In September 2015, when the U.S. Food and Drug Administration accepted an approval application for a drug combined with an ingestible electronic sensor, the two companies that are developing the product declared it a historic landmark. It was the first time the agency had agreed to review an already-approved drug—Otsuka Pharmaceutical’s Abilify (aripiprazole) to treat mental disorders such as schizophrenia—that had been reformulated into a new tablet containing the sensor. The tiny electronic device, made by Proteus Digital Health, will track whether patients are taking their medication, while also measuring their physiologic responses to it.
Robert McQuade, chief strategic officer at Otsuka Pharmaceutical U.S., says the quest to reformulate Abilify was largely aimed at improving the rate at which patients take the medication. “Adherence is so important in schizophrenia,” McQuade says. So-called depot formulations—long-acting injections—of Abilify and similar drugs have been available for years, but some patients don’t like them. “So we started looking around for other technologies that can drive adherence broadly across serious mental illnesses,” McQuade says.
The partnership between Otsuka and Proteus exemplifies a growing trend in the pharmaceutical industry towards pre-empting potential development problems by changing how drugs are designed and studied. And it’s not just old drugs that are making their way to the drawing board. Now scientists and development teams are designing drugs from the ground up to address issues that previously would not have been dealt with until after the products were already on the market, from adherence to pricing pushback to side-effects.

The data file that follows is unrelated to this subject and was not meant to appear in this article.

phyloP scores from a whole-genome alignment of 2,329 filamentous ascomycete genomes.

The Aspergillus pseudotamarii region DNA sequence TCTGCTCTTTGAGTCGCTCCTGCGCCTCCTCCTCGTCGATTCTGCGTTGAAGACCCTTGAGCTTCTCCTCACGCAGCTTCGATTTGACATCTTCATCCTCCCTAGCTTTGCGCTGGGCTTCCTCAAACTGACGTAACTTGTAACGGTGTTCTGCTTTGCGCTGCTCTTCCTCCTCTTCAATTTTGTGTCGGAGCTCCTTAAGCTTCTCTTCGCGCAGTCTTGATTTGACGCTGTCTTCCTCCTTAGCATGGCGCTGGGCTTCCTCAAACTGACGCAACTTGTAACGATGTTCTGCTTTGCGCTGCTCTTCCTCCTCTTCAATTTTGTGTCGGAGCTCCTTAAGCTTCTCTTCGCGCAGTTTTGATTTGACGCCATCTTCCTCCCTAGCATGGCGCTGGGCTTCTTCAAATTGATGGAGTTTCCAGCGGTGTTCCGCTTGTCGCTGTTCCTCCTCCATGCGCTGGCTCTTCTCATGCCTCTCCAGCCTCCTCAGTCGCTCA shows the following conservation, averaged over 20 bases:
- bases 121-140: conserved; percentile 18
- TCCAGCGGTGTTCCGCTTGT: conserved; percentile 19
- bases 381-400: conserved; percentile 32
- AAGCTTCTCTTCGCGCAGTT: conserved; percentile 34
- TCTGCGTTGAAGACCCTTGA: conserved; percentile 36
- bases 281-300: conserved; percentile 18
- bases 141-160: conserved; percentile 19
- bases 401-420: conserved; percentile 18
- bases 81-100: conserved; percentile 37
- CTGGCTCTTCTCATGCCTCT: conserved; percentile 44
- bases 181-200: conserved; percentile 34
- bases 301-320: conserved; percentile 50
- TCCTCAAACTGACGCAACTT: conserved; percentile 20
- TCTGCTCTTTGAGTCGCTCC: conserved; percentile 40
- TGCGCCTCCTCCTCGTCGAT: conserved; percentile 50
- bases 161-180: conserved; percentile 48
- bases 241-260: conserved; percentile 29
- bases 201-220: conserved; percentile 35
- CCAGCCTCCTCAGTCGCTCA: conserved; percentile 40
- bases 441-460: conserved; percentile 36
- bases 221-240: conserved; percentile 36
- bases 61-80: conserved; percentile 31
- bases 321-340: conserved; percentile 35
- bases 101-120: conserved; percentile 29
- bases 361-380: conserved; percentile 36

“More and more we’re seeing drug companies realize that they’re no longer being paid just for providing a product—they’re being paid for achieving an outcome. It starts changing their business models,” says Jeff Elton, head of predictive health intelligence for Accenture. “For a long time they thought if they just understood the biology of the disease they could bring forward a new drug that would be superior to what was available before.” Now, Elton says, companies are thinking about overcoming development challenges and achieving optimal patient outcomes starting from the preclinical phase of drug design.
The reformulated version of Abilify works by communicating with a wearable patch and an associated software package. As soon as the drug reaches the stomach, the sensor inside the tablet sends a signal to the patch, which also records data on patient rest and activity patterns. The patch is equipped to send the data to patients’ cell phones, as well as doctors and caregivers, with their consent.